Tag Archives: small magazines

Potash Hill cover

Small magazines: Potash Hill

Potash Hill is the magazine of Marlboro College in Marlboro, Vermont. It’s published twice a year, and it’s named after the hill where the college was founded in 1946. “Students and faculty at Marlboro no longer make potash” (potassium carbonate), as the masthead drily notes, “but they are industrious in their own way.” My son John graduated from Marlboro College ten years ago, and I always enjoy reading Potash Hill. Editor Philip Johansson kindly answered my questions about publishing the magazine.

1. Who receives Potash Hill, and how big is the circulation?

Potash Hill goes to Marlboro College alumni (now including alumni of graduate programs), families, prospective students, and other supporters of the college. We send out about 5100, and print out an extra 500 for folks on campus. We send another 800 digital versions to people who request digital only, which is available in html and pdf.

2. How did you become editor of Potash Hill?

I have lived in Marlboro for almost 30 years and always had an interest in the college. I got the job as Potash Hill editor seven years ago, after ten years of writing and editing for Earthwatch Institute, outside Boston—my background is in science writing. As the only writer/editor on campus, I also create content for the website, brochures, letters, and other purposes.

3. Where do you get the content for the magazine?

The features are submitted by Marlboro students, faculty, or alumni, usually with a fair bit of cajoling from me. They often require a lot of editing as well, for length or accessibility, and this I undertake with the consent and approval of the author, sometimes taking several drafts. Other more news-related stories or profiles I mostly write, with occasional contributions by a student on our staff (when they can be found).

4. What quality control procedures do you use to prevent factual errors, misspelled names, outdated information, and other problems?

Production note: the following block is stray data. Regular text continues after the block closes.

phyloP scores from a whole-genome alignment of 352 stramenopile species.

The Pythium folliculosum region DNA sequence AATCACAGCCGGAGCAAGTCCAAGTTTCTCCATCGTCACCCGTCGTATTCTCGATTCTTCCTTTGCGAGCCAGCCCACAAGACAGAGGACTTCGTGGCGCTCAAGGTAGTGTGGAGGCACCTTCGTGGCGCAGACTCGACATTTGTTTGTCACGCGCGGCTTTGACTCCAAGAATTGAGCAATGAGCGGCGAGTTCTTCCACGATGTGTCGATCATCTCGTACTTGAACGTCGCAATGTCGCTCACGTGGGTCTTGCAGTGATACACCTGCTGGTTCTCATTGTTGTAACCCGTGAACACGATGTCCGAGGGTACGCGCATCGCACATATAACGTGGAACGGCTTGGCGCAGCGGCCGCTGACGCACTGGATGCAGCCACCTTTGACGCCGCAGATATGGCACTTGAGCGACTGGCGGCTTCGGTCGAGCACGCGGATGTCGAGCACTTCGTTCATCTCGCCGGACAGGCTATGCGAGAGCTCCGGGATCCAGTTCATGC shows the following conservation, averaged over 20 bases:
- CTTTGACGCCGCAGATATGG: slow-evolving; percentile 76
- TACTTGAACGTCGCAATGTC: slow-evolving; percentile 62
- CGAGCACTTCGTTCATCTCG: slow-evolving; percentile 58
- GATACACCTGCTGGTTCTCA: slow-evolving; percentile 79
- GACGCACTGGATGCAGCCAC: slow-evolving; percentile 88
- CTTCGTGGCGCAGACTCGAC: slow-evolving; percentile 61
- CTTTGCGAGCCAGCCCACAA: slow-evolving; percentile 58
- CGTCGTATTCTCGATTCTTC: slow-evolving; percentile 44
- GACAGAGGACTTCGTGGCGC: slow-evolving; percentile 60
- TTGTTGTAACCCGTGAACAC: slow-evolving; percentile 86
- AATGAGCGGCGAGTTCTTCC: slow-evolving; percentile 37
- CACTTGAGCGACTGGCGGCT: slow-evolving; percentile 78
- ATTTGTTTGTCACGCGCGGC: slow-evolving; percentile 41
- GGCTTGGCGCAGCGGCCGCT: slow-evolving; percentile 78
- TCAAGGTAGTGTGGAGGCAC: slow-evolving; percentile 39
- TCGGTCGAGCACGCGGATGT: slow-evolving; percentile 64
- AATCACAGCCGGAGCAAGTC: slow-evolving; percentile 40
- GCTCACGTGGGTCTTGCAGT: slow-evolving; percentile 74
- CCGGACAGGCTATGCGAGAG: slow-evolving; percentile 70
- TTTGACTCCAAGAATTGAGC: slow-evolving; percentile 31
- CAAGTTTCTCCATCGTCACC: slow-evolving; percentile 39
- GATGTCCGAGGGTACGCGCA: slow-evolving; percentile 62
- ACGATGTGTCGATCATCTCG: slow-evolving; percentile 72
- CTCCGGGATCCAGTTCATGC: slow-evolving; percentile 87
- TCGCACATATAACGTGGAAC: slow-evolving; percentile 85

We have an excellent copy editor and proofreader, who works for us on a contractual basis and is very familiar with our style guide. She is forever catching contradictory statements, misspelled names, and grammatical snafus. Representatives from marketing and alumni relations go over most of it for factual errors, at least so far as the college and its alumni are concerned. Of course I look over it again and again as well, but it reaches a point where I’ve seen it so many times I could easily miss errors.

5. What do you like most about editing Potash Hill?

I love learning about what all the Marlboro students are doing for their Plan of Concentration, a culminating scholarly project that occupies their last two years. They are all amazingly original and thought-provoking, and they make me very inspired to share their stories. I am learning new things all the time, from physics to philosophy.

6. What else would you like readers and other editors to know?

Potash Hill was thrilled to win a bronze award for “Best Writing“ from the Council for Advancement and Support of Education (CASE), for magazines with a circulation under 25,000. We came in behind Brown University (for their medicine magazine) and Tufts University (for their dental medicine magazine), so we were in good company. Considering we have only one editor and writer, and and a complete marketing team of only three, I think it’s fair to say we achieved the award with far fewer resources than Brown or Tufts. The irony is that we submitted Potash Hill because we had just spent a year redesigning and reformatting the publication, but what we drew attention for was our good writing.

Thanks, Philip!

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Cooperative Living cover

Small magazines: Cooperative Living